By bridging the gap between investors and regulatory bodies, we facilitate a clearer understanding of the legal environment, enabling our clients to capitalise on investment opportunities while adhering to regulatory requirements. Our comprehensive legal support empowers businesses to thrive in Turkey’s vibrant energy sector, optimising their operations in sync with the country’s infrastructural and regulatory dynamics. We know that providing solutions that work in real business life is the key in adding value to our clients, so we strive to achieve this in our legal practice.

3. With Turkey’s increasing focus on renewable energy and sustainability, how has the legal landscape evolved in recent years? What role do you play in supporting clients to adapt to these changes, particularly regarding solar, wind and hydropower projects?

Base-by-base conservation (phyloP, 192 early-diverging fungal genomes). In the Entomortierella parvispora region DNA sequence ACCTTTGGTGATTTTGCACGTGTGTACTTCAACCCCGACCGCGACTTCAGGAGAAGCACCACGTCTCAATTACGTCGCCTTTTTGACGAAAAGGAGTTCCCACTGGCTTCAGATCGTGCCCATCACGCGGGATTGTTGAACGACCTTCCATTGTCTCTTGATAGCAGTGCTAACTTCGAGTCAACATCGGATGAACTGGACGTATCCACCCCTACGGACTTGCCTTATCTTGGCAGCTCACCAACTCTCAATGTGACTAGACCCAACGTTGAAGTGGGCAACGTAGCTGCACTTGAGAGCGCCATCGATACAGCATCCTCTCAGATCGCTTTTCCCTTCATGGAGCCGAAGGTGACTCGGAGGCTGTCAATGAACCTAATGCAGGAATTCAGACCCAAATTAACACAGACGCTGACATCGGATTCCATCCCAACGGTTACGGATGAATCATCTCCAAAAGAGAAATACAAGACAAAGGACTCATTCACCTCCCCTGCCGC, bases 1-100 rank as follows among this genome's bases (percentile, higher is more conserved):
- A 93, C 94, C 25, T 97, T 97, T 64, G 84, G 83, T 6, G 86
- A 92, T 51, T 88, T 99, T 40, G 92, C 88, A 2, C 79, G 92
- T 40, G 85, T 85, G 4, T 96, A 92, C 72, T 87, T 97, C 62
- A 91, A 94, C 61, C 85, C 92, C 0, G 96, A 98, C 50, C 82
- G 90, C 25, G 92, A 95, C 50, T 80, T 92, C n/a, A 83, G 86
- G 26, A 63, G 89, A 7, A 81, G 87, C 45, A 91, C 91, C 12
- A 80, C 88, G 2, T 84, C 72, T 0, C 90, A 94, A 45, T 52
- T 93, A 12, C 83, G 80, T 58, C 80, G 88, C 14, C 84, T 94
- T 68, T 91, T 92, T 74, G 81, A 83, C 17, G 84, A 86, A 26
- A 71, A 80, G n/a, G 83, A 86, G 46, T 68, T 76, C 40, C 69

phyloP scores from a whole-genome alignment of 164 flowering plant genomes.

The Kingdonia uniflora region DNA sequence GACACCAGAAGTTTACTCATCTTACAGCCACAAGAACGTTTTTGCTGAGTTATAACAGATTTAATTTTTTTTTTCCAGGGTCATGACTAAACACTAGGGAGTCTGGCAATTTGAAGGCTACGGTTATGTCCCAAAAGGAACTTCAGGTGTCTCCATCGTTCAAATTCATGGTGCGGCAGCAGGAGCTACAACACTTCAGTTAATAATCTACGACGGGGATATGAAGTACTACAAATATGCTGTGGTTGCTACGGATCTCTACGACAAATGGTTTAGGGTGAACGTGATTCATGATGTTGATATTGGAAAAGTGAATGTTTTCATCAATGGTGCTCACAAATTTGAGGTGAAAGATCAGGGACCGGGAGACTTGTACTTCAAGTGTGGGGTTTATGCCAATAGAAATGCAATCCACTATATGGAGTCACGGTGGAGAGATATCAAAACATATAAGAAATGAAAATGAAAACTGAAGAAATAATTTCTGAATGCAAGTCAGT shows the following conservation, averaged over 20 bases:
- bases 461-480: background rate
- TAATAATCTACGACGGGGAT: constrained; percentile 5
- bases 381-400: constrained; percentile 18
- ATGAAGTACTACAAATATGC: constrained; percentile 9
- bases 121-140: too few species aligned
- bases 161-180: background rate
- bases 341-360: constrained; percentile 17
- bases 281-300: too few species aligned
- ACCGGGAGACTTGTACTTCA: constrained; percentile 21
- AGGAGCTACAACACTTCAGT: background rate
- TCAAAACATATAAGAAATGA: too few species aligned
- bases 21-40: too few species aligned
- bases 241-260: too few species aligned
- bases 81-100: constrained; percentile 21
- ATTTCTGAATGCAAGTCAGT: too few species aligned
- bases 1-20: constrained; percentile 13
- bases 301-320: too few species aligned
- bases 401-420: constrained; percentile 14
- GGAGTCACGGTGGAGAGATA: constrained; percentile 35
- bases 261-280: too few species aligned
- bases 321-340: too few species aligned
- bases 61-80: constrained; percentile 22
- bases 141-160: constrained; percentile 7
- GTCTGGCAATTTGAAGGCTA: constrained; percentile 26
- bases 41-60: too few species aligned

The legal landscape in Turkey has evolved significantly in response to its increasing focus on renewable energy and sustainability. The following could be highlighted as important developments in Turkey’s concrete steps on renewables and sustainability targets:

  • Turkey ratified the Paris Agreement, committing to global efforts to combat climate change. In parallel with the same, the Ministry of Energy and Natural Resources’ National Energy Plan sets out targets for renewable energy and the reduction of energy intensity, aligning with the 2053 net zero greenhouse gas emissions goal.
  • Amendments to the Electricity Market Law: Turkey has made amendments to its Electricity Market Law and Renewable Energy Law, paving the way for increased renewable energy generation and associated incentives. These legal reforms have been crucial for integrating renewable energy sources into the country’s energy mix. Further, the government has introduced incentives for renewable energy projects, including feed-in tariffs, local component incentives and regional investment incentives to encourage the development of solar, wind and other renewable energy sources.